Listed Building

The only legal part of the listing under the Planning (Listing Buildings and Conservation Areas) (Scotland) Act 1997 is the address/name of site. Addresses and building names may have changed since the date of listing – see 'About Listed Buildings' below for more information. The further details below the 'Address/Name of Site' are provided for information purposes only.

Address/Name of Site

200 HIGH STREET AND 61 ST ANDREW STREET, CORN EXCHANGELB24422

Status: Designated

Documents

There are no additional online documents for this record.

Summary

Category
A
Group Category Details
100000020 - see notes
Date Added
18/10/1972
Local Authority
Midlothian
Planning Authority
Midlothian
Burgh
Dalkeith
NGR
NT 33399 67526
Coordinates
333399, 667526

Description

David Cousin, dated 1853. Jacobean-style hall bridging between 2 streets, comprised of 2 blocks; symmetrical twin-gabled to lower High Street block and a massive gabled elevation to St Andrew Street (Exchange Hall). Random, variegated, stugged sandstone ashlar to main elevations, random rubble side elevations; ashlar dressings. Moulded Tudor-arched surrounds to 2-leaf doors. Mullioned windows, some with transoms. Chamfered reveals. Delicate relieving arches above 1st floor windows.

W (HIGH STREET) ELEVATION: broad door at centre, with hoodmould overstepping Buccleuch arms and 2 monogrammed shields; moulded panel above with shield dated "1853". Further corbelled panel above, with 4-line inscription ("The Earth is the Lord's and the fulness thereof, Thou crownest the year with Thy goodness"), serving as a base to gabled ashlar bellcote with bell between gableheads of outer bays. Ashlar coping to sides of bellcote base. Smaller doors to outer bays flanked by tripartite window towards centre. 2 large 5-light transomed windows at 1st floor. Hoodmouled bipartite windows in gableheads. Deep base course. Angle buttresses. Cornice below gableheads. Ashlar apex detail to hall roof visible behind. Ball finials and weathervanes on all gableheads (finial missing from bellcote gable).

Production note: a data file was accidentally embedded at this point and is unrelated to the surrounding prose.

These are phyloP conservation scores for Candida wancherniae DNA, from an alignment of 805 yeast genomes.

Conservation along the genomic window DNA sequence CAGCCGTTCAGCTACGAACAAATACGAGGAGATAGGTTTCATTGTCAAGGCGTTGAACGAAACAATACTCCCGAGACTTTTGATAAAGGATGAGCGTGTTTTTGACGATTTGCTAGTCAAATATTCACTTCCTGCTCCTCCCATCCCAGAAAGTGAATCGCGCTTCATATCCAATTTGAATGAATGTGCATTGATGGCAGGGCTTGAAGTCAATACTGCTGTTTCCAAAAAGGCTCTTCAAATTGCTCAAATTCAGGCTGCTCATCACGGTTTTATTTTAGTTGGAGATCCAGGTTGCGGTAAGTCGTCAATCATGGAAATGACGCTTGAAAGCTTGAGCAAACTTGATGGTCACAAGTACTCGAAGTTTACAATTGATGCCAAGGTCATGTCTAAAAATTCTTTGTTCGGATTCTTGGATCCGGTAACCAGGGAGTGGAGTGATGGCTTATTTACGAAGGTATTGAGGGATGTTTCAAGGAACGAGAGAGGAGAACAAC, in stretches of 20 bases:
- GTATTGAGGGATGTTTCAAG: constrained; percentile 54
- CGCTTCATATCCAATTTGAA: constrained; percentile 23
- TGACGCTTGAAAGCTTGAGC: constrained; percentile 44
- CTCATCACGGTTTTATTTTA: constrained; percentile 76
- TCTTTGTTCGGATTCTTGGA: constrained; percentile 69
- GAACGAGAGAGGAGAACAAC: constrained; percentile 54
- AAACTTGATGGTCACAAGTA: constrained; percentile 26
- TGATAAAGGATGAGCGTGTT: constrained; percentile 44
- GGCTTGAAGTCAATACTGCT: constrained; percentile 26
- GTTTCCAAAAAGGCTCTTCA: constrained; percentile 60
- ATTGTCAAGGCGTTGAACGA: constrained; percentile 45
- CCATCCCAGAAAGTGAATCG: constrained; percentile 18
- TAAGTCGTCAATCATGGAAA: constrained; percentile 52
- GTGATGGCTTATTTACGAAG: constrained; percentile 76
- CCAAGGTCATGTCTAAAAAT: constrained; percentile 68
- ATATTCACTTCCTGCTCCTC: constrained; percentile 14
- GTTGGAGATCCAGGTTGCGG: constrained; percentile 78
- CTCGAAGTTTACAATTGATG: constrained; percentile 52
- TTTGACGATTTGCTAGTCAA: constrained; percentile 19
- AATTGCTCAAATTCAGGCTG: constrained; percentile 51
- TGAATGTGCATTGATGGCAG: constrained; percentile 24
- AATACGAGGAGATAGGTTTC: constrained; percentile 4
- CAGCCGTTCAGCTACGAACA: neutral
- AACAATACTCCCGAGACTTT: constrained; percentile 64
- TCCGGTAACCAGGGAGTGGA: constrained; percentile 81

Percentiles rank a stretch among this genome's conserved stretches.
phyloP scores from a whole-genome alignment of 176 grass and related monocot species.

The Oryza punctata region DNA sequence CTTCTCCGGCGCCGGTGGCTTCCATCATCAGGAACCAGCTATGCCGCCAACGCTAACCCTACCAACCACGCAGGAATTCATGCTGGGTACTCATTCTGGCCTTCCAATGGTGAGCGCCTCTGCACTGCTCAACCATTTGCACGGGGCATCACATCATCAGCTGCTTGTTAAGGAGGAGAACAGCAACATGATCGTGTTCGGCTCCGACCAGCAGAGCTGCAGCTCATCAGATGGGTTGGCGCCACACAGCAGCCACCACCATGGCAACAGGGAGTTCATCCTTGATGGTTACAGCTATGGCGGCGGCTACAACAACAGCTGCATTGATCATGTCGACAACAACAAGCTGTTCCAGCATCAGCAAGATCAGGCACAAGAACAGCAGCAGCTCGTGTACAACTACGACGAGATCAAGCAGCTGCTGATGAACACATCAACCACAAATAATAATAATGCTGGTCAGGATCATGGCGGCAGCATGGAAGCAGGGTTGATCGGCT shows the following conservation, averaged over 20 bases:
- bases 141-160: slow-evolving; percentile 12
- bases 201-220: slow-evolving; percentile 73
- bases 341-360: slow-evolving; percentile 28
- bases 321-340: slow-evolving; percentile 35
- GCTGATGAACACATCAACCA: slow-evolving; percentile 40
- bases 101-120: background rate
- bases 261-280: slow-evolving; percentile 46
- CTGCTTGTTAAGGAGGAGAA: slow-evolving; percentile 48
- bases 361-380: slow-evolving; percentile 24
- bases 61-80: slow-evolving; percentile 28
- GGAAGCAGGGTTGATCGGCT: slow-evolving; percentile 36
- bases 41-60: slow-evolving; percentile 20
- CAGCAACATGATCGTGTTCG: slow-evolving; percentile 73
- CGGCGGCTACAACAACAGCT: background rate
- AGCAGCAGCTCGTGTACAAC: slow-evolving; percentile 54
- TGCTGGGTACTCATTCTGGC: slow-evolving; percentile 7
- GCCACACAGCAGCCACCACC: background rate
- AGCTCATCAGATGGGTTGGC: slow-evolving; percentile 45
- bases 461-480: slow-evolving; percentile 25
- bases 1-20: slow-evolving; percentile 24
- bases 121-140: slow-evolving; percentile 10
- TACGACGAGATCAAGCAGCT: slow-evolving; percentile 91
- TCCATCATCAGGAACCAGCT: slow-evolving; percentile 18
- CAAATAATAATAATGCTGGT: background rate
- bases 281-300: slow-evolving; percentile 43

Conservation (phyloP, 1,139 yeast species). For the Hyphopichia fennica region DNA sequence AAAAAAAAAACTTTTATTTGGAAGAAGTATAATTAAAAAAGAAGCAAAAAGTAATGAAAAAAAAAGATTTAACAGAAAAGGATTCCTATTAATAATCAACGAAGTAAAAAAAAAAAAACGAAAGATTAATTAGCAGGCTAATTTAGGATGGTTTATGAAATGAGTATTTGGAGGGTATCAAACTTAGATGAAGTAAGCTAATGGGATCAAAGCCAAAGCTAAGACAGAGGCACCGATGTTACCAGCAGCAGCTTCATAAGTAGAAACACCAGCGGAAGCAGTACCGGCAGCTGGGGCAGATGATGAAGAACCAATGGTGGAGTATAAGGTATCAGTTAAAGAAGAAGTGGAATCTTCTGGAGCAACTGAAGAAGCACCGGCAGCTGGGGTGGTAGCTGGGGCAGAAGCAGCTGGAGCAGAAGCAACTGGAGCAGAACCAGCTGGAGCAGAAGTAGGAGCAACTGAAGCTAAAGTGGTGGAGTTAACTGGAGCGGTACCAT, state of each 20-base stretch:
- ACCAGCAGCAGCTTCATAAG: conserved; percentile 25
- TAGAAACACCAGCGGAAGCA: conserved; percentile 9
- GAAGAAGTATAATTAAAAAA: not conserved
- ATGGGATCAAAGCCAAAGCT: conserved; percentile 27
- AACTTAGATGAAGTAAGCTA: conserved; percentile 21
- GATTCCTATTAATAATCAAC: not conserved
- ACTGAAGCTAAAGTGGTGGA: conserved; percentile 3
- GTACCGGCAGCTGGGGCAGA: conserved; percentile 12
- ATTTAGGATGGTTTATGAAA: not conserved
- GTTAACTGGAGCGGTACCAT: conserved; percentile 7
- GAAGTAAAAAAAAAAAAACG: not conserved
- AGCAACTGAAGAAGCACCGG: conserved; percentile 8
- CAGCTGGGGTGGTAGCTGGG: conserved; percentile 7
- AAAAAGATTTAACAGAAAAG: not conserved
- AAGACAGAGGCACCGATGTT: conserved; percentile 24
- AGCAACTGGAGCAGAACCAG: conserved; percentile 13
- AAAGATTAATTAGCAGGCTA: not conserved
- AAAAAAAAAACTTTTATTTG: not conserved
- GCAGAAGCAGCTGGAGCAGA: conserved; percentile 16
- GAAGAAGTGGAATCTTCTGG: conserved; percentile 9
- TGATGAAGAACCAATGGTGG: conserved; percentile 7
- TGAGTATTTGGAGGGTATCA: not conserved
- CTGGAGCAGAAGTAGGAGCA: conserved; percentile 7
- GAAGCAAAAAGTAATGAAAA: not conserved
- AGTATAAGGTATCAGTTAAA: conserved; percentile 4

E (ST ANDREW SREET) ELEVATION: Shallow base course. Broad door at centre; 2 smaller doors in outer bays. Two 5-light transomed clerestorey windows. Hoodmoulded tripartite window in gablehead.

Rubble wall, continuous with wall-plane, linked to No 59 St Andrew Street to left.

N ELEVATION: blank with coped rubble buttresses, some set-off, dividing bays. Gablehead stack of High Street block to right. Modern entrance inserted in outer left bay. Modern addition adjoined to third bay from left. Group of 7 ectricity insulators in 2nd bay from right.

S ELEVATION: blank and buttressed as above. Later 1-storey lean-to addition, enclosing lower section of buttresses along entire elevation.

Small-pane glazing pattern, some fixed pane, some casement. Coped

skews and bracketted skewputts. Damaged fleur-de-lis ridge tiles to main roof. Grey slates. Double row of 9-light roof-lights to both pitches to W; replaced by purple slates to E. 3 ridge ventilators to S pitch, 1 to N. Pigeon loft to W gablehead of main roof.

INTERIOR: offices to W. Open hall; overhanging gallery to W, with barley sugar balusters, carried on 5-bay Tudor-arched arcaded screen; timber hammerbeam roof; Tudor-arched doorways; boarded dado.

Statement of Special Interest

B Group with Nos 153 and 155, 161 and 163, 165-169, 186 and 188, 190-194, 196 and 198, 212 and 214, and 216 and 218 High Street. The Corn exchange was opened on 10 August 1854, having been built largely by public subscription at a cost of over ?3800. It was the biggest indoor grain market in Scotland at that date. It functioned as the "Empress Dance Hall" in the mid 20th century, and then as a factory. It is currently used for storage by an electrical firm. David Cousins also designed Kelso Corn Exchange, 1856, in a similar style.